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  5. "ノートを見ないでください。"


Translation:Please don't look at the notebook.

June 17, 2017



Reminds me of the anime Death Note.


All according to keikaku -Duo


Better leave that notebook alone...


Who would want to see Ryuuku or any other Shinigami?


To help clear up some of the ambiguity I'm seeing here: Duolingo lacks contextual clues, and therefore refers to the most basic and simple meeting of the vocabulary, regardless of what can be said colloquially. To that end メモ is the word I'd expect them to use for a handwritten note (regardless of length), while ノート most directly refers to a notebook.

Because of Japanese linguistic magic, one can refer to the stuff inside a ノート as ノート as well, but it's a more indirect sort of reference. This same sort of indirect referencing happens a lot with colloquial Japanese, and works just fine because of context clues.


i don't think you can use this argument if they had all the other questions use note as the correct translation. it's inconsistent and only serves to frustrate.


The context says absolutely nothing about which you could use note or notebook. You can have both in class. You could look at both. In this case I believe they arbitrarily decided to pick one of the answers.


Please don't look at the note.

You used the wrong word. "Please don't look at the notes."

I'm sorry, how am I supposed to tell if it's singular or plural?


Why was ノート "notes" in the other question ("You don't need to take notes") but it is "notebook" here?


Say it with me everyone: "because... context!" ノート in Japanese can refer to the notebook itself, the stuff written inside it (notes), or small pieces of paper for writing messages like sticky notes.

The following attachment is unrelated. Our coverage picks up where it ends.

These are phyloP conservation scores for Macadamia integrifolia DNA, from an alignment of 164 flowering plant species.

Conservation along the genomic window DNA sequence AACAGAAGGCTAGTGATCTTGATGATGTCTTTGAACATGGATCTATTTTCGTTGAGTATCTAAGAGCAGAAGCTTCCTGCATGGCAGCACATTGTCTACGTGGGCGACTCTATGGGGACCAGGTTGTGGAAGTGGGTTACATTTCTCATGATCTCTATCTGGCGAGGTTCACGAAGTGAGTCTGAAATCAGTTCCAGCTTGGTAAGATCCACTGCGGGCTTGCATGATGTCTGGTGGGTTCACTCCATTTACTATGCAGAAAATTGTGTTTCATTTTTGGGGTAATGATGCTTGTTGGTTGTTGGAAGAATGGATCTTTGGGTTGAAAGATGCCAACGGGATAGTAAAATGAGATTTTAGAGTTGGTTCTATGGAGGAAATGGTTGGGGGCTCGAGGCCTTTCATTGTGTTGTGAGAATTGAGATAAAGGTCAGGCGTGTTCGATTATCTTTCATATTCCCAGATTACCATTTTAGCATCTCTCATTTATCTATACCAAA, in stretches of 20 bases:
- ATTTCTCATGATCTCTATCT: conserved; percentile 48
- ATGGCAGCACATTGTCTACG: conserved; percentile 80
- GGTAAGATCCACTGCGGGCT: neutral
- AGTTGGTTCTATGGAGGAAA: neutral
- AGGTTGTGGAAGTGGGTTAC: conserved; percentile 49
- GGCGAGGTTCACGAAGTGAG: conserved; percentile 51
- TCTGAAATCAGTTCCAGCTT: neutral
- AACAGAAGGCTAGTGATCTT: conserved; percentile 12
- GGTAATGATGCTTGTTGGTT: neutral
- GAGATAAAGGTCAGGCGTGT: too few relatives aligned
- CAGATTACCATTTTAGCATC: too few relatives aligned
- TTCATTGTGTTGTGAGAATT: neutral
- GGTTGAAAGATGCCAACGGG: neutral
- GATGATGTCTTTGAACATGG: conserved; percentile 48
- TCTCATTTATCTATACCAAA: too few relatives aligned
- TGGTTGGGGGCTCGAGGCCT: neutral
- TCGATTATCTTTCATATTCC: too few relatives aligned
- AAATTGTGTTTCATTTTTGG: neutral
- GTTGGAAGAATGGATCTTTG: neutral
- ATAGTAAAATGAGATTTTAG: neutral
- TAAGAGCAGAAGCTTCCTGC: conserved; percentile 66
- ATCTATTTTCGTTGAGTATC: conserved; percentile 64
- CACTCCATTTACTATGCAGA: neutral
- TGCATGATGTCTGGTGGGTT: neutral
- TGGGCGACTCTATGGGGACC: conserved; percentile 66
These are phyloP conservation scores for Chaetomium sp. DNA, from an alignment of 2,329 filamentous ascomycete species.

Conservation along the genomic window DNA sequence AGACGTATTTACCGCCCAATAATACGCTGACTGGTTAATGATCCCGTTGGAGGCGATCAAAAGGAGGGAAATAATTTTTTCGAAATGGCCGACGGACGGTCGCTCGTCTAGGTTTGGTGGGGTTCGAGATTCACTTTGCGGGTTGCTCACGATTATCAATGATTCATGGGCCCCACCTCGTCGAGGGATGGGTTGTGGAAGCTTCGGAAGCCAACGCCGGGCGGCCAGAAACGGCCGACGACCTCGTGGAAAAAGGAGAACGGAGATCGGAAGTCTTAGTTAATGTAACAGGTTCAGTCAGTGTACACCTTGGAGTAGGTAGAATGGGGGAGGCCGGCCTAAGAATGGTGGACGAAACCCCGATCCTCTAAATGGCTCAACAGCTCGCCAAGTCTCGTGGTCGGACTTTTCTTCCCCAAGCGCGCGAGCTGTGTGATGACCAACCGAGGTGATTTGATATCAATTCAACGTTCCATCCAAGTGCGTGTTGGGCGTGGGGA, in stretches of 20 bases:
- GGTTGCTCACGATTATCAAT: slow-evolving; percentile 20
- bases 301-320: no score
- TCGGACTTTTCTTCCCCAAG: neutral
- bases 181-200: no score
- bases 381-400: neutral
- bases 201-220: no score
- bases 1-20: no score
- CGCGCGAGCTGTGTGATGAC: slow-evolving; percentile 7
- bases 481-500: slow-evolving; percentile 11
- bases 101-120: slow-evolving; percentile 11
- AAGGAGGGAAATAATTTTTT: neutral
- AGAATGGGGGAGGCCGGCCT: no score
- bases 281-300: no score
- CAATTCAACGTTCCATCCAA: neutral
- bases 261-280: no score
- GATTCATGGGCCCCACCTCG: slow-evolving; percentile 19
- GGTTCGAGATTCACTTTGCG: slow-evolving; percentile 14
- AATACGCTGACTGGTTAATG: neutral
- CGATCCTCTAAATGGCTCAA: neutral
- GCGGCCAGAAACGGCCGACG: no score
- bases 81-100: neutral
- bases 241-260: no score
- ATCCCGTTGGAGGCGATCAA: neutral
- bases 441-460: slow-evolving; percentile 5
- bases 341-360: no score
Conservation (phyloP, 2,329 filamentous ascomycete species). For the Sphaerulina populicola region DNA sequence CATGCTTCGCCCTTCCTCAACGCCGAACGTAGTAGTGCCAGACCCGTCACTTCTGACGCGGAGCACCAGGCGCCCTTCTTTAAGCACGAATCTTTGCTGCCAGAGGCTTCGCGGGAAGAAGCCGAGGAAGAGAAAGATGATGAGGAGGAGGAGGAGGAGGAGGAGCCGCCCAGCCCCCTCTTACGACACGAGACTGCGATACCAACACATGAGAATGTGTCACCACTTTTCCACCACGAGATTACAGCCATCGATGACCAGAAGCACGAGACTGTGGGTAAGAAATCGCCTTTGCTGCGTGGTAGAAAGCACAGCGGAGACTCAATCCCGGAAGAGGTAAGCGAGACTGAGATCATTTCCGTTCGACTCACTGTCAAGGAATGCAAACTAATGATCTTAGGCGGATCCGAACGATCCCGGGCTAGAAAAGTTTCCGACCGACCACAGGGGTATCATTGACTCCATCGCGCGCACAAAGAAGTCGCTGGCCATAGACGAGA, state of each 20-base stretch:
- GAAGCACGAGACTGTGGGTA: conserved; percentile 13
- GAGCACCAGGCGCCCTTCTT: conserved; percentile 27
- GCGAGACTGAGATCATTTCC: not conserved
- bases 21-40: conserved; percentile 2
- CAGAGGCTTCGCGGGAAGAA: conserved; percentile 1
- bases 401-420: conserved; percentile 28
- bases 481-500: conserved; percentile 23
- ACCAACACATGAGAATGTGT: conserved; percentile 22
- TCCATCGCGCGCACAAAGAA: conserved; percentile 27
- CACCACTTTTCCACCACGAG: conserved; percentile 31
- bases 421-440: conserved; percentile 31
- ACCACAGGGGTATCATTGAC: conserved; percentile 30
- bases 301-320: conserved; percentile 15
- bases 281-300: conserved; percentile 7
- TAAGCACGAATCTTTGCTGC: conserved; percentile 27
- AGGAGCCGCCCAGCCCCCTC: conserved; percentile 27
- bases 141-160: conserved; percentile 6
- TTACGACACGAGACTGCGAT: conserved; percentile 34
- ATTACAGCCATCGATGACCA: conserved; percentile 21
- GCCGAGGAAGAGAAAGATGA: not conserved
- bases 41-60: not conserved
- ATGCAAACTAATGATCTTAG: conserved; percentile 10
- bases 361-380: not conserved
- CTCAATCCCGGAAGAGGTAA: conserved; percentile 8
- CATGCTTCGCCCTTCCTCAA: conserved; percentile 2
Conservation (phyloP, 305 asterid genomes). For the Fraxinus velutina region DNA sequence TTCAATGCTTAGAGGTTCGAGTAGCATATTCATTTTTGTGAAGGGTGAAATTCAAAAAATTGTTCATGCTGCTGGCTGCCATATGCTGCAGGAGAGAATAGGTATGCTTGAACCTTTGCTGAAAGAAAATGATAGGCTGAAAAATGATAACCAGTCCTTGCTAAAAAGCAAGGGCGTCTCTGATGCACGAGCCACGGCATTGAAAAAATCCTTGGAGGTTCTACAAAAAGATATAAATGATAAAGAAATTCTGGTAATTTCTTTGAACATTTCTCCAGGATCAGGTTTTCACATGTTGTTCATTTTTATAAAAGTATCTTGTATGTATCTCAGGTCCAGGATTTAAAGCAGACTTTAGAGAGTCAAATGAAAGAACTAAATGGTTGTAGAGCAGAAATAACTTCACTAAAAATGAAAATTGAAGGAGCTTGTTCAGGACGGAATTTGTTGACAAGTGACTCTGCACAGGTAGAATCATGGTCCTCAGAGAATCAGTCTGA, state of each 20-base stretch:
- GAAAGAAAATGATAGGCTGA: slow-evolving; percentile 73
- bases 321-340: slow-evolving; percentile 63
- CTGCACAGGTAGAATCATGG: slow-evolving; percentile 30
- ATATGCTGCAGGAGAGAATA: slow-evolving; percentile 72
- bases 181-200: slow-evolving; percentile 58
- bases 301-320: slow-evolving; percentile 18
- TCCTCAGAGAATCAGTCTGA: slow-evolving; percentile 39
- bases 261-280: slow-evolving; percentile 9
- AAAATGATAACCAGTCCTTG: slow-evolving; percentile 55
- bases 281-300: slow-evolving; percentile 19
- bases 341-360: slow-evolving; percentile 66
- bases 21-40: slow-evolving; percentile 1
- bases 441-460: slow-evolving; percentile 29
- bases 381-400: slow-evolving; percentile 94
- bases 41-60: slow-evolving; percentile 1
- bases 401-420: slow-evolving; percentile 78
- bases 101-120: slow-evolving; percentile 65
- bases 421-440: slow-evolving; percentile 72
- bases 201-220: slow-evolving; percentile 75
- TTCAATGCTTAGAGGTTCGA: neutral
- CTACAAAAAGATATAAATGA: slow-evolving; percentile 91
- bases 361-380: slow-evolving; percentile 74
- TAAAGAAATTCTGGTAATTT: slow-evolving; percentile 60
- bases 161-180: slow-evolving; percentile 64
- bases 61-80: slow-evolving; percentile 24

In this particular question, I assume the most common interpretation of the situation is that it is an instruction given during an test or the like, and the speaker is asking everyone to do it from memory. In this case, "Please don't look at your notes" is a perfectly valid translation. Presumably, looking at the notebook itself, i.e. its cover, is fine. At the same time, one can imagine an unruly student holding their notebook open during the test for everyone to see. This time, "Please don't look at the notebook" is a more correct translation. Note (pun intended) that in both scenarios, 「ノートを見ないでください」could be used, though arguably 「そのノート」is probably more likely in the latter case.


Why is で after the verb?


It's a set grammar structure, the negative request form. The general case is ~しないで which means "don't do ~".


There are two negative て forms. なくて just means something doesn't happen. ないで is the volitional version--it means you intentionally don't do something. It's used when making requests, for example.


Coulld easily be a diary. Unless that's a different word.


If you wanted to specify that it was a diary, you can say 日記 (nikki).

Otherwise ノート should be translated as "notebook", regardless of what was written inside it.


No its a book for advanced calculus.


Me when people find my japanese notebook


Translator's note, note means note


Yeah. The movie "The Notebook" breaks up too many relationships.


"Please don't look into your notebook." Is meant here, right. "Please don't look at your/ the notes." Is also possible. "Please don't look at the notebook" doesn't make much sense.


"Please don't look at the notes." This sentence also works with duolingo.


Once again we're punished for the language's inherent ambiguity.


Nooto wo mi nai de kudasai.


Please do not look at the textbook


ノート generally refers to an exercise book or notepad that you can write/have written your own notes in.

"Textbook" on the other hand is a book that comes with information already printed on the pages. In Japanese, "textbook" would be 教科書【きょうかしょ】


"Please don't see the notes" is not accepted.


The Notebook was a good movie


Please don't watch The Notebook

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